Auto Product Liability Discovered In 1995 Dodge Caravan Lethal Airbag
Most auto product liability attorneys are aware of the dangerous product liability posed by the 1995 Dodge Caravan. In 1995, Jose Liz Crespo was in Puerto Rico driving his rented 1995 Dodge Caravan the wrong way down a steep private drive and struck an oncoming vehicle head on. His son, 5-year-old Michael Liz Crespo, was riding as a passenger in the front seat and was not wearing his seatbelt. Neither were two other children in the car. Upon impact, the Caravan's air bag deployed, striking the Michael in the chin and neck, damaging his spinal cord, and causing suffocation and death.
The Crespo family sued Daimler Chrysler and the motor vehicle defect attorney for the boy's family called the air bag system in the minivan "defective and unreasonably dangerous." Daimler Chrysler disagreed, insisting that its air bags, which are set to fire at impacts of 8 to 14 m.p.h. or greater, were designed to meet strict safety standards required by law and which have been recommended by safety experts. It also produced medical experts to argue that the child would not have died if he had only been wearing his seat belt.
"Claiming that the victim was not seat belted is the standard-issue defense automakers cling to in faulty air bag cases," noted nationally recognized auto defects attorney, John Bisnar. "Hiding behind weak federal safety standards is another ploy. Consumers should be made aware that some air bag systems use car crash sensors that needlessly trigger in minor low-speed car crashes of only 7 to 15 miles per hour, while safer designs trigger in car collisions above 15 or 18 mph. Other car crash sensors, sometimes mounted on brackets attached to the radiator shroud near the car's headlights, can sometimes generate a false signal of a more significant impending car accident, causing the airbag to inflate when it shouldn't."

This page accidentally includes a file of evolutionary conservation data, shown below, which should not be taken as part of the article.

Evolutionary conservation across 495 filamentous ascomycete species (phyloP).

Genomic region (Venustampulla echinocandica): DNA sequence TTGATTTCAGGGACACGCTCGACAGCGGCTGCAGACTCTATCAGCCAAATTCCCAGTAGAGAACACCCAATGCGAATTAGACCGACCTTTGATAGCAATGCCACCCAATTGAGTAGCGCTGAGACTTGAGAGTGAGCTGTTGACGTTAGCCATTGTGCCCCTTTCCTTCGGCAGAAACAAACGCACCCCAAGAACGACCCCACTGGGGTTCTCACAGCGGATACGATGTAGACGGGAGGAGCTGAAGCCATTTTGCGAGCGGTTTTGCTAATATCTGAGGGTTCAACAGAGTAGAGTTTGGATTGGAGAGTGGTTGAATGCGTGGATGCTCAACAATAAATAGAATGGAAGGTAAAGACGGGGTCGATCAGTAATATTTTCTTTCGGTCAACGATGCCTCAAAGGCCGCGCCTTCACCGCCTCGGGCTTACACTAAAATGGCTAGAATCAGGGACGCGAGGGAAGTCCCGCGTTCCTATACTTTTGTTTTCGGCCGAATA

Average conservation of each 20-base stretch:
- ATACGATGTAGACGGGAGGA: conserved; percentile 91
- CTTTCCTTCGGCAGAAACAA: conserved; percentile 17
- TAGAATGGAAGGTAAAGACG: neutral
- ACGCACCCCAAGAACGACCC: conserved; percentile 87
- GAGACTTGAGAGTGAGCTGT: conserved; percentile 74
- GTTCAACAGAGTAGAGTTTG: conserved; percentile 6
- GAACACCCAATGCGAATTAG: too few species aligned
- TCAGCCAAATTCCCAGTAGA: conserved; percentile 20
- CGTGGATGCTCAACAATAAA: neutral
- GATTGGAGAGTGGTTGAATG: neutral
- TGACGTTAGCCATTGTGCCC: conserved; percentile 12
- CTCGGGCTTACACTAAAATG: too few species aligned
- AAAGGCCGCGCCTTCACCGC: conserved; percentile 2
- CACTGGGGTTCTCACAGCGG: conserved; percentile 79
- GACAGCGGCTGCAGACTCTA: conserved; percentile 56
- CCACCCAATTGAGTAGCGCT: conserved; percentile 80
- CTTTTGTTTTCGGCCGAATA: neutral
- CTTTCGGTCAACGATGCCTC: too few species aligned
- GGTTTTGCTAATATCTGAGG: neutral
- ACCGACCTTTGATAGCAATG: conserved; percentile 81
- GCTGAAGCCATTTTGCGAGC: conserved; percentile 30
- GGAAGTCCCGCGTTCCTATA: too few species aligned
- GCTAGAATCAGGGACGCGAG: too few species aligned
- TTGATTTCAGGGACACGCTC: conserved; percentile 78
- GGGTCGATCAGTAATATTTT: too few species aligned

After four days of deliberations, a Federal jury in Manhattan declared that Daimler Chrysler was 50% responsible for Michael Liz Crespo's fatal defective airbag product, and awarded the boy's family $750,000.
Daimler Chrysler associates general counsel called the juries decision unfortunate, saying that they let their emotions cloud their judgment. They insisted that Daimler Chrysler met the regulations, that the air bag system was properly designed and concluded, "every air bag in the country must be defective" because the rest of the industry uses the same speed threshold to deploy them.
"Industry and government safety experts admit that air bags pose a hazard for children who are not big enough to wear lap-shoulder belts," said John Bisnar. "As far back as June 1997, the National Transportation Safety Board (NTSB) recommended that states make it illegal for children 12 and under to sit in the front seat of air-bag equipped vehicles, but few states have acted."
"Mr. Crespo has certainly done the right thing in going after Daimler Chrysler," observed Brian Chase of the nationally recognized Bisnar Chase Personal Injury Attorneys law firm. "Holding a car maker accountable for a preventable tragedy like this is a courageous and commendable act. Our hope is that this lawsuit and the many lawsuits we have filed against Daimler Chrysler and other automakers will convince them to design safer air bag deployment systems and prevent others from being so needlessly injured or killed."
If you or a loved one has suffered serious injuries as the result of a defective auto part or vehicle, contact the experienced California auto products liability attorneys at Bisnar Chase Personal Injury Attorneys for a free consultation. We will use our extensive knowledge and resources to achieve the best possible results for you and your family.